Epsom in 1895. James and his wife Esther had a family of 12 and probably moved
to this smaller property for their later years. Esther Hartford died in 1902,
and James sold the house to his daughter Ida C. Hartford in 1903. Ida married
seven years later, as his second wife, Albion S. Stearns of
Albion and Ida had three children: George L. who married in Chichester in 1936, Bernadine C. McLeod; Arthur B. who
married in 1934 in Chichester, Eva May Marston; and
Alice Blodgett Stearns who married in Chichester in
1909, George Everett Haynes, son of George H. and Margaret (Waterhouse) Haynes.
George lived at what was later the Judge Nash house. Ida C. Stearns, widow,
deeded the homestead to her son George L. Stearns in 1954. She died in
GEORGE S. CHAPMAN HOUSE
In 1850 Jeremy Salter bought his father’s homestead and a piece of adjoining land to the north from Charles C. Doe. This one acre lot was sold that same fall to Henry Knox, ‘land northerly of my dwelling house.’ There were no structures mentioned on the property, but in 1853, Knox sold the one acre with buildings to Stephen D. Haynes. Various members of the Hayne’s family may have occupied the home during the 14 years that they owned the property, with Stephen D. Haynes selling the small lot, now with the Dickey residence to the north, to George S. Chapman in 1867.
George was the son of Samuel T. and Deborah (Dow) Chapman, and was
raised in this area of New Rye. He married in 1848, Lois B. Smith of Deerfield,
daughter of the Deacon David and Lois (
Jeremy W. Salter
Jeremy W. Salter bought land in Epsom and Allenstown from Samuel
Brown, who had purchased the same parcel from Samuel Davis. Samuel Brown sold the
property to Webster Salter in 1806. He sold this same parcel of 60 acres to his
brother Alexander Salter in 1812. Alexander likely built the house and later
moved to Pembroke, selling the 'homestead farm where I now reside on the
easterly side of the New Rye highway, bounded north by
The Salter family was from
Son Alexander and his first wife Mary Berry had for children: Lois
Anna who married in Epsom in 1824, John Langley and resided in
Levi Andrews had married Lovina W.
Haynes in 1846, and with their two children, Ella O. and Emily D., left Epsom in
1863, selling his home and an additional tract of land to William Horne of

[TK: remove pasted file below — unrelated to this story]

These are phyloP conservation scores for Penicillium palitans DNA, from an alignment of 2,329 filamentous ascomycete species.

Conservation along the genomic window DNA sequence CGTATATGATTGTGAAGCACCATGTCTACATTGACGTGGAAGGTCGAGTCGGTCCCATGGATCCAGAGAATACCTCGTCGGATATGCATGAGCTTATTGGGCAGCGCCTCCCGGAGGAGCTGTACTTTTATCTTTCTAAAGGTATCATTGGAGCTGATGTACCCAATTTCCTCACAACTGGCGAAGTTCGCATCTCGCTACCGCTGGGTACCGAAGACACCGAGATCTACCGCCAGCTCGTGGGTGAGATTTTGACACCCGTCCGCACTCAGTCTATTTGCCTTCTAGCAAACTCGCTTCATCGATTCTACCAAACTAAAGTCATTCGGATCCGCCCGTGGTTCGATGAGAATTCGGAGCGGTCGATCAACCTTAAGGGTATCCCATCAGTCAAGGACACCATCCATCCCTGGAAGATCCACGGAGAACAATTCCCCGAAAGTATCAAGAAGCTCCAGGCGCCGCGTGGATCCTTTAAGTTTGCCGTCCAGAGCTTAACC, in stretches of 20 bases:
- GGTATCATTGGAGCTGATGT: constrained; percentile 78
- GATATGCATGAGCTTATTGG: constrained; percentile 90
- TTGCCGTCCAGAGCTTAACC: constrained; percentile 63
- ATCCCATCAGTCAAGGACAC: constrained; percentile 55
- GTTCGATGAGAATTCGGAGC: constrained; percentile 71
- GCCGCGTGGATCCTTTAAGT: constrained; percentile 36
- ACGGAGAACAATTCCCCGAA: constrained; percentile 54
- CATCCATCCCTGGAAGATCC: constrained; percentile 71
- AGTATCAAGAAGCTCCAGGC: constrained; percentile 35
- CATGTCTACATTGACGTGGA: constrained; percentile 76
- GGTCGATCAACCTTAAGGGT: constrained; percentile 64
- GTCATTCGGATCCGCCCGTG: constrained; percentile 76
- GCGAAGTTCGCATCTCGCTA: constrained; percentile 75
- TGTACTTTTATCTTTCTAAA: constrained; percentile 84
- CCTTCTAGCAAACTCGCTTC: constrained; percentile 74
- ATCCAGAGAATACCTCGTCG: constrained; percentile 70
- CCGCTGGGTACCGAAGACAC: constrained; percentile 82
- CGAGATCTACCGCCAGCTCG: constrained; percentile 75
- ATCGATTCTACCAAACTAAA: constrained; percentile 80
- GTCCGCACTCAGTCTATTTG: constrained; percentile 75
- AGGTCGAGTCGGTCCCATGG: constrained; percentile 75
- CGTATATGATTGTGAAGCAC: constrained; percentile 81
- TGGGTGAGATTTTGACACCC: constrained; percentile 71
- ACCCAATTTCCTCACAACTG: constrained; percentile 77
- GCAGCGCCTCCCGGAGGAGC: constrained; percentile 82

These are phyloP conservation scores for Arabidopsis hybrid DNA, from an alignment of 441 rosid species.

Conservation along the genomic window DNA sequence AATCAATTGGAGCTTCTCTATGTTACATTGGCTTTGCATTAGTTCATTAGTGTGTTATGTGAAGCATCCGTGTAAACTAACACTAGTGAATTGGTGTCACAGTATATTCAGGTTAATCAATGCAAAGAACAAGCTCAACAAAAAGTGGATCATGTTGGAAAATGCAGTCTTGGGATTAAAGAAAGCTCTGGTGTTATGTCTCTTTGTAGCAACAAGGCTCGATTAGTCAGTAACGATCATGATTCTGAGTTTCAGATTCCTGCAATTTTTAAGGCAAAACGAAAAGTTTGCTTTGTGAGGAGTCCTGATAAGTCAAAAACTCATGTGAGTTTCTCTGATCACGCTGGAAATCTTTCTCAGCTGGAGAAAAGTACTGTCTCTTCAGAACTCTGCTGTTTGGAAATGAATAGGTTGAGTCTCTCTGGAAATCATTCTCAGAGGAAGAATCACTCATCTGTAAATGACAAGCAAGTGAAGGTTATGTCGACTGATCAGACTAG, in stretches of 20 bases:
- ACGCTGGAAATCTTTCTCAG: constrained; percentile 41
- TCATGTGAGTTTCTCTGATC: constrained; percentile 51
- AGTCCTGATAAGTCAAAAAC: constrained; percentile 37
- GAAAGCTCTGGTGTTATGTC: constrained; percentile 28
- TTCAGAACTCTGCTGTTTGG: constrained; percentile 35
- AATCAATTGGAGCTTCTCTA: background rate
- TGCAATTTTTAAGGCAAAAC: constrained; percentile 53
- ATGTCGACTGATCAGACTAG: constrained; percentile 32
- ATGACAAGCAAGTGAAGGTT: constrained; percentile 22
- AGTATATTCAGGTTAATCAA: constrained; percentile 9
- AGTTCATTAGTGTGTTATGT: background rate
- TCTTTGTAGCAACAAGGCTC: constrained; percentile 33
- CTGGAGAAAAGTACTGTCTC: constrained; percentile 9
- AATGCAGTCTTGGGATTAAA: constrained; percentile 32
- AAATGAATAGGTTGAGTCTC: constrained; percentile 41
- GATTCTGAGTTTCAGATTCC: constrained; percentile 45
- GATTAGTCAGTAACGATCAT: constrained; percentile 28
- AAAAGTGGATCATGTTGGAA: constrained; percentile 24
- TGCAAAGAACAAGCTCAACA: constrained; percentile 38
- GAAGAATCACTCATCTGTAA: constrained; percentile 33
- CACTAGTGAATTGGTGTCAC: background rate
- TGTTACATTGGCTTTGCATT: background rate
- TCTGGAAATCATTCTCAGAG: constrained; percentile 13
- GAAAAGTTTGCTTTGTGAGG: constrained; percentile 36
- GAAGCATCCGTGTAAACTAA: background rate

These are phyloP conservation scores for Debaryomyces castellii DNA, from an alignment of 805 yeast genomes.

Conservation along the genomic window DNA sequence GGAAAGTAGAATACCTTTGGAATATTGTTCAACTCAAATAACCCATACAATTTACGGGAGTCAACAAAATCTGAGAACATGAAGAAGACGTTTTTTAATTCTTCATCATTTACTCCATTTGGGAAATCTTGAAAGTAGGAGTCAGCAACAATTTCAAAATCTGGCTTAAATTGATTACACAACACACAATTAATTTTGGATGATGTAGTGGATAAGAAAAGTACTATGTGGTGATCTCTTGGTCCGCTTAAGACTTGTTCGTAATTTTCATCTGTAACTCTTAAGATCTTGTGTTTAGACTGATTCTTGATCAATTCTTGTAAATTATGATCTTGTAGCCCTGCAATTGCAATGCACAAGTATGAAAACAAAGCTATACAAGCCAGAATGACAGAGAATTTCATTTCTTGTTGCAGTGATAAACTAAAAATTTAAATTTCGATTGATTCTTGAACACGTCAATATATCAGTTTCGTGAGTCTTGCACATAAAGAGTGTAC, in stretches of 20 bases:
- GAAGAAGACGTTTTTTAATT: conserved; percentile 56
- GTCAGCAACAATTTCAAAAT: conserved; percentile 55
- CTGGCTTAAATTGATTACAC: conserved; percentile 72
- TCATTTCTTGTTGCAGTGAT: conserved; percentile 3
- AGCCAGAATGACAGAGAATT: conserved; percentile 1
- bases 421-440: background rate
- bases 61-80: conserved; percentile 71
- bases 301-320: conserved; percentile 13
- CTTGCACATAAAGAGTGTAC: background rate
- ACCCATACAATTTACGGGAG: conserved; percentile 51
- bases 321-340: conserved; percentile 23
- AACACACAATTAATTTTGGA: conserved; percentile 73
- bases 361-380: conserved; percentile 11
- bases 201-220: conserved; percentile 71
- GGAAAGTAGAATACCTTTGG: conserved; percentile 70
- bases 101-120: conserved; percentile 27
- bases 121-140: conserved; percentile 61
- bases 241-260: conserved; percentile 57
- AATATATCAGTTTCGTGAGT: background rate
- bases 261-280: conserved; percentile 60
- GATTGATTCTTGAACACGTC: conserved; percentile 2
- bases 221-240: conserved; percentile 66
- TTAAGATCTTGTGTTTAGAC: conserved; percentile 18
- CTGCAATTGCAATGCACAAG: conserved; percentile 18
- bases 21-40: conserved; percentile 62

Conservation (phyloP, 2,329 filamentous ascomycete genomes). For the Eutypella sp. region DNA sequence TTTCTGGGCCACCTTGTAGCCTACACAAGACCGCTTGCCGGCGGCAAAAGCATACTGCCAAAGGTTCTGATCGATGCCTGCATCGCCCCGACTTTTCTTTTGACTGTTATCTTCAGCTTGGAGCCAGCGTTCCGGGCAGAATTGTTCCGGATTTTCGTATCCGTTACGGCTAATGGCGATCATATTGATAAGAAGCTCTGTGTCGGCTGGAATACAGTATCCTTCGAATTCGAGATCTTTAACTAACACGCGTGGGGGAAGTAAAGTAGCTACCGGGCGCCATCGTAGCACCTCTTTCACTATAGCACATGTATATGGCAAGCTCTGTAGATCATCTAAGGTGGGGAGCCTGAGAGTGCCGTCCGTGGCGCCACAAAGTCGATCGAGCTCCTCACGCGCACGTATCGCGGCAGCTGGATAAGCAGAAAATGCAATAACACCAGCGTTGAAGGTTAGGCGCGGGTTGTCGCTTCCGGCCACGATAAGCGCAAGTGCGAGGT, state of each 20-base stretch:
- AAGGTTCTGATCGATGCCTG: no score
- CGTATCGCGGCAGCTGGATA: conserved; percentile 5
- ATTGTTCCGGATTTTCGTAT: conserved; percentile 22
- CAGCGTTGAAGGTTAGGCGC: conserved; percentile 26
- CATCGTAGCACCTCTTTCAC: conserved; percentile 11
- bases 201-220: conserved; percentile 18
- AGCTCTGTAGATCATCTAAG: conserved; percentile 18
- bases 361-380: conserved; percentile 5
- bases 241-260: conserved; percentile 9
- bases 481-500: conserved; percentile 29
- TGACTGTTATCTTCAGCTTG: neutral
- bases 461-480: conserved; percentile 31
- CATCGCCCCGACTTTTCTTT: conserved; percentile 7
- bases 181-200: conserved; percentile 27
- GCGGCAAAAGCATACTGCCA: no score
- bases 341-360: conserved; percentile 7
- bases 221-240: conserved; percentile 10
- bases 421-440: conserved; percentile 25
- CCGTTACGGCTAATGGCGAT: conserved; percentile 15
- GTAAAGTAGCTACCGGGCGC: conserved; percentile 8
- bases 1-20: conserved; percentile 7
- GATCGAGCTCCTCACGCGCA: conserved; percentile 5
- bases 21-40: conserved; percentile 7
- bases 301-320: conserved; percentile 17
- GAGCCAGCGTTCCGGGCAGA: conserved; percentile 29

Epsom. Levi's wife died in 1869. The house lot was now only one acre, and it
came with all the personal property, excepting household furniture. William
Horne transferred the same property, including land occupied for a grave yard
Albert C. Johnson and Jane D. Haynes, daughter of Levi and Polly Haynes, had children: Cynthia A., who married Jacob F. Smith; Horace; Calvin D. Johnson who married Augusta A. Wiggin and died in 1871, she marrying second, James O. Fiske, who adopted her son from the first marriage, Kidder C. Fiske; and Dr. Albert Chandler Johnson who married Mary F. Keniston of Allenstown. The Johnsons sold their home in 1883 to Daniel Goss.
Daniel Goss was already in old age when he purchased the house,
having been born about 1820, a son of Nathan and Dolly (Grant) Goss. He, his
brother Franklin, brother Nathan Jr., and his father all lived for a time at
the southern end of
The Boehner's also bought the adjoining property to the south,
which also included a house, in 1909. They sold the former Daniel Goss home in
1937 to Cato Dick of Jamaica Plains in 1937, who owned the home until 1951. The
house was bought that year by Bernadine Stearns. She was the daughter of
William McLeod and who married George L. Stearns, son of Albion and Ida C. (
Bernadine Stearns, as a single lady, sold the house in 1955.
LANGDON AND JOSEPH H. LEAR HOUSE
Across the street from the Salter's on the west side of New
The later whereabouts of son John A. B. Lear is unknown, but was in Epsom long enough for sons Henry N. and Albert George to serve in the Civil War. Samuel Langdon Lear and his wife Polly raised their family on the homestead: Joseph Horace, who married in 1873, Abigail A. Rollins; Rosetta Jane who died about age two and is buried in the family lot; an infant born and died in 1839; Rosetta Jane who married Richard F. Brown, son of Jonathan and Maria (Libbey) Brown; Nancy Davis who married James Wyman Fife in Deerfield in 1860; Flora Ann who married Samuel Smith; Thomas Alvin, born 1844, died 1880 in Allenstown; and Josiah Calvin who married in 1867, Eleanor Brown, daughter of Lewis and Elizabeth O. (Goodhue) Brown.
Langdon Lear died in 1893, his wife Polly a half dozen years
earlier. Before he died, he deeded the homestead to his son, Joseph H. Lear,
who did not have any heirs. Charles H. Foss was the administrator of the estate
and owner of the homestead when he mortgaged the premises with Hiram A. Holmes.
Charles and his wife Roxanna A. Rollins had three children, Bertel
R Foss and his wife Lena Kimball; Everett O. Foss; and Nora A. Foss, who
married John W. Murby. The Murby's
lived at the very end of